Today’s Book: “Nophek Gloss” by Essa Hansen
The Plot: A boy named Caiden escapes from murderous slavers and sets out on a quest for justice through a multiverse bigger and more complex than he ever imagined.
Autistic Character(s): Leta, Caiden’s childhood friend. Also the author!
So here we are – this is an important review and one that took me way too long to write. I promised the publisher a review in, what, mid-2020? And now here we are in August 2021. I suppose I could blame my pandemic brain, which is making it almost impossible to read ebooks. I’m doing better with physical books, and with things like online short stories. But from now on I think I will only be accepting physical ARCs, not electronic ones, because taking this long is really embarrassing and unprofessional!
But none of that matters, because none of that is about the book itself, which is a really important and groundbreaking book, both for its content and for a couple of industry-inside-baseball reasons. I think this is the first debut novel I’ve seen, in adult SFF, to come out from the Big 5 from an openly autistic author? And it’s one of a vanishingly few adult SFF books by openly autistic authors to appear from the Big 5 presses at all. (I know of only two previous such authors off the top of my head, Caiseal Mór and Alex White, and I’m not infallible but I’m more informed about this than most! Sunyi Dean will join their number with “The Book Eaters” in 2022.)
“Nophek Gloss” is a long book and it’s dense, in that rich, chewy, detailed way shared by a lot of the cleverest science fiction. Caiden is catapulted into a complicated world that he doesn’t understand, full of countless species of aliens, powerful factions with obscure motives, and breathtaking technologies that he never heard of during his early life as an enslaved mechanic on an insular world. There is a vividly visual and beautiful element to Hansen’s descriptions, from bubble universes with their iridescent rinds, to moon-sized space stations carved out of a mysterious black substance, to a glass-like, translucent spaceship that can constantly shift its own structure. At the same time I found myself wanting a glossary so I could keep track of the different alien species and other unfamiliar words that were introduced. (There may be a glossary in other versions of the book; there wasn’t one in my e-ARC).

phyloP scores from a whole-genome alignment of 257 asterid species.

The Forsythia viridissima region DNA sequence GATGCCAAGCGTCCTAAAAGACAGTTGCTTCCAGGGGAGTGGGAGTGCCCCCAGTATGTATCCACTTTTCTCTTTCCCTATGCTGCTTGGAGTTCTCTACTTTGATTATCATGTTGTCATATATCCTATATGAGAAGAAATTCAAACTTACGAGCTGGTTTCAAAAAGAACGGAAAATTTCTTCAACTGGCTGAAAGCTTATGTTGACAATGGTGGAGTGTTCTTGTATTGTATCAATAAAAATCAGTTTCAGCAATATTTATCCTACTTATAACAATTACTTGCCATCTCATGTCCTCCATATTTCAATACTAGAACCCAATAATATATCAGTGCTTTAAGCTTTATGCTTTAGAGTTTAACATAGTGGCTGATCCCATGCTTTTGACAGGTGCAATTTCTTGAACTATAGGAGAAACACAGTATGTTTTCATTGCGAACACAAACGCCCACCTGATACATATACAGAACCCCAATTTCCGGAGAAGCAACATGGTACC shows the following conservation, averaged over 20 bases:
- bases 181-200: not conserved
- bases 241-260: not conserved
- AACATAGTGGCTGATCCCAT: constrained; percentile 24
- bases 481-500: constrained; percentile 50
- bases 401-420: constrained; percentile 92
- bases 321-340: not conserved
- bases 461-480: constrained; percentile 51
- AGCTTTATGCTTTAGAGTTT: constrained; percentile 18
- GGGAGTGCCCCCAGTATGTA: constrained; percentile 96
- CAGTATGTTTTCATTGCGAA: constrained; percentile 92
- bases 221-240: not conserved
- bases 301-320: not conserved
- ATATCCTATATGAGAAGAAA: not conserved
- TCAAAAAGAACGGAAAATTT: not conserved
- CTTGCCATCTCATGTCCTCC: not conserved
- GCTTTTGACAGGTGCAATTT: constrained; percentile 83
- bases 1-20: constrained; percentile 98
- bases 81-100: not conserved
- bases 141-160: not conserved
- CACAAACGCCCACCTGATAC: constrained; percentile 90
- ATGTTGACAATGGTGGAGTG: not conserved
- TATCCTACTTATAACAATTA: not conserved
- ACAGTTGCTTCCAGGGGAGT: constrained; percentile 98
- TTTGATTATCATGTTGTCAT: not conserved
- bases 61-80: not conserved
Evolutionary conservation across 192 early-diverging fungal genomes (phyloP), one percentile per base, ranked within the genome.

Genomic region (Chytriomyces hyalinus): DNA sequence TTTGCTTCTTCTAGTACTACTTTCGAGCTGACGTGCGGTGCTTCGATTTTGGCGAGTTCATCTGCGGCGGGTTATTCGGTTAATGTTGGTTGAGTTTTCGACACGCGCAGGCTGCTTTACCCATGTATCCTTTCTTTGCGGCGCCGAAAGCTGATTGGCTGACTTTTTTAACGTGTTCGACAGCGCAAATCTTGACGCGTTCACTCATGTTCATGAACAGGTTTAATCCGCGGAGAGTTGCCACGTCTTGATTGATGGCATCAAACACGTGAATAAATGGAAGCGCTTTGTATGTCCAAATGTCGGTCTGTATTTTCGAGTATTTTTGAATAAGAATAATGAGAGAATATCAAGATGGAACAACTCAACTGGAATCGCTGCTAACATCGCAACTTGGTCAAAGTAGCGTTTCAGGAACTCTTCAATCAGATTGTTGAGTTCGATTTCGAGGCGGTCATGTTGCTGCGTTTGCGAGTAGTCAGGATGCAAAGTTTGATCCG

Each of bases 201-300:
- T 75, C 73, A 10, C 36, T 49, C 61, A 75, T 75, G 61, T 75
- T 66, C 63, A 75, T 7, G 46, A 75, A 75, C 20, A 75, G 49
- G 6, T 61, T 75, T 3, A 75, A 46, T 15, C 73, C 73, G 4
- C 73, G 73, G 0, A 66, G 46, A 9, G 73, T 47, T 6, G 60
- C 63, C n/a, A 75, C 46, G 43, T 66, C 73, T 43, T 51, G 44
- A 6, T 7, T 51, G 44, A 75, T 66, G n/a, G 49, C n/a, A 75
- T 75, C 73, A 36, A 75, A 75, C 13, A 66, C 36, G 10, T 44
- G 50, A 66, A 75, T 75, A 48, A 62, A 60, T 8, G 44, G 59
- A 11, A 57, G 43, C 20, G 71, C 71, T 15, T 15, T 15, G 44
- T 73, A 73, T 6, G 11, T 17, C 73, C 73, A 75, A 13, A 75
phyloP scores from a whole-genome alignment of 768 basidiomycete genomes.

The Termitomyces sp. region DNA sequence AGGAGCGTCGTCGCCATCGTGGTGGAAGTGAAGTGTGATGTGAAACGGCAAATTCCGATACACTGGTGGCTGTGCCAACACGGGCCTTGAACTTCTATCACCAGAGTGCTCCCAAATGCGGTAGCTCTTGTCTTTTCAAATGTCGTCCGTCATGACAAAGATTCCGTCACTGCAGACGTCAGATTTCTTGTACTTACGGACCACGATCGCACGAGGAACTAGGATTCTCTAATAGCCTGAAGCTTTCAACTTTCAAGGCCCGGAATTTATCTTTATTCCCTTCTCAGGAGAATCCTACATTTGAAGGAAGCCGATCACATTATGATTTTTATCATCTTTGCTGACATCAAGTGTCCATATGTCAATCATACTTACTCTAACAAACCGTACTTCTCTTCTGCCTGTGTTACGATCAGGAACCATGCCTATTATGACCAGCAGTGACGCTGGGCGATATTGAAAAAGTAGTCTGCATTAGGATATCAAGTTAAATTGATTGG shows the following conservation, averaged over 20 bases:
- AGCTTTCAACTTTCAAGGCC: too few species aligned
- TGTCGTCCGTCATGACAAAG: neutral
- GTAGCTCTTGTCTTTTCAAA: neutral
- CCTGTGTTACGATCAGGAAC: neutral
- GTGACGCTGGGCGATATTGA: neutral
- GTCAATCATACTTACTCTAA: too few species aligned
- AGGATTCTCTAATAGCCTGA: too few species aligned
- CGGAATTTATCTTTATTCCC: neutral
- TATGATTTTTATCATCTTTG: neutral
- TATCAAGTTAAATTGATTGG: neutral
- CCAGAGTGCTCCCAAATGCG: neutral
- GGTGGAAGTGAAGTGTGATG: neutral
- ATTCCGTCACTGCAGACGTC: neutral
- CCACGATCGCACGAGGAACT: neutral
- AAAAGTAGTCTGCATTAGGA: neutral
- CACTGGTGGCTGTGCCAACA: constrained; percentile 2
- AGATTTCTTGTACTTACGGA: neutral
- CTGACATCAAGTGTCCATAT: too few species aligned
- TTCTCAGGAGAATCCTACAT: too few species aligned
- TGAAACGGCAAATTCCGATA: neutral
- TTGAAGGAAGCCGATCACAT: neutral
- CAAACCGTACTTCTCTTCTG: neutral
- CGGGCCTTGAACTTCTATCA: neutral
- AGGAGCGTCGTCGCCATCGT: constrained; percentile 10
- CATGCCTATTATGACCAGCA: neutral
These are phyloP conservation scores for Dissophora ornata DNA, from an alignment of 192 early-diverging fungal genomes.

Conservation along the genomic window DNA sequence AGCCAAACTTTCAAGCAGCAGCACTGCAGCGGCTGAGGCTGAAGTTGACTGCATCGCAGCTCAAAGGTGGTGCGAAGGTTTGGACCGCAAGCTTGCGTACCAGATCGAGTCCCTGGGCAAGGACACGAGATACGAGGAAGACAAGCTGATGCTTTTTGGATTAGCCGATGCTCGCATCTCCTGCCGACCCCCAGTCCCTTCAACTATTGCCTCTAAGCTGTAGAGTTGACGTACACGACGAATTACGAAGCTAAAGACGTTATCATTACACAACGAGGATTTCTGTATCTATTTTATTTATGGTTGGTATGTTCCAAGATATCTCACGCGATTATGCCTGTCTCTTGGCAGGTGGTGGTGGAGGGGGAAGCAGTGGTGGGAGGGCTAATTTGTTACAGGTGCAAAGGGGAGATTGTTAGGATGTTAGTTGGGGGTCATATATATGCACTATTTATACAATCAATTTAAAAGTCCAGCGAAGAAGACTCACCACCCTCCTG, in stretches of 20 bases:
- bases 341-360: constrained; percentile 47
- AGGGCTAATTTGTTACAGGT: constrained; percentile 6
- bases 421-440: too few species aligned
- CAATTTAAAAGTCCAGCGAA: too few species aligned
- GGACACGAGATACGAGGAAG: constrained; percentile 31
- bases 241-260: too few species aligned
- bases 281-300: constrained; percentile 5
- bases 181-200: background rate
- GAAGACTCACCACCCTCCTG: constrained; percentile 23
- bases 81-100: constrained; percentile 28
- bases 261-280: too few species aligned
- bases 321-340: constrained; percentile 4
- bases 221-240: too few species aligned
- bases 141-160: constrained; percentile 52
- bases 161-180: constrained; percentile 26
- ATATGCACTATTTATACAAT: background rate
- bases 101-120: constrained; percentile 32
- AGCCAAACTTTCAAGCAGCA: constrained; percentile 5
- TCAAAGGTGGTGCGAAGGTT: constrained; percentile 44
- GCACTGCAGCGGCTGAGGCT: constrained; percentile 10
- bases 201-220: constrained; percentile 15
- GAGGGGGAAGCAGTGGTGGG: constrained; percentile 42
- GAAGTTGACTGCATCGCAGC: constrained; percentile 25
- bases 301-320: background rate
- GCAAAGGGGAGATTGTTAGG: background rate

The autistic character, Leta, is mostly confined to the first few chapters. She and Caiden are separated early on, and she becomes a symbol for Caiden of what he’s left behind as a result of his trauma, what he feels he could have done differently, what he feels he should have saved. It can be hard for a character to bear the weight of that narrative role, especially since Leta, who is younger and has an abusive family life, is placed in the role of a victim even before Caiden loses track of her. But Hansen’s descriptions of her are compassionate and intelligent:
“It’s what the older kids say. The ones who don’t pass Appraisal’re sent away, like the bovine yearlings.”
“Don’t be silly, they would have called just the children then, not everyone. And you haven’t been appraised yet, anyway.”
But she was ten, it was soon. The empathy, sensitivity, and logic that could qualify her as a sublime clinician also crippled her everyday life as the callous people around her set her up to fail. Caiden hugged her, careful of the bruises peeking over her shoulder and forearm, the sight of them igniting a well-worn urge to protect and shelter and mend.
Leta experiences shutdown and sensory overload without losing Caiden’s understanding or good opinion, and her remembered insights often steer Caiden correctly when his own instincts tempt him to close down or to be too harsh with himself and the world.
Caiden isn’t autistic, but his overwhelmed reactions to the wider universe, especially early in the book when he’s very new to it all, resonate with me as an autistic reader: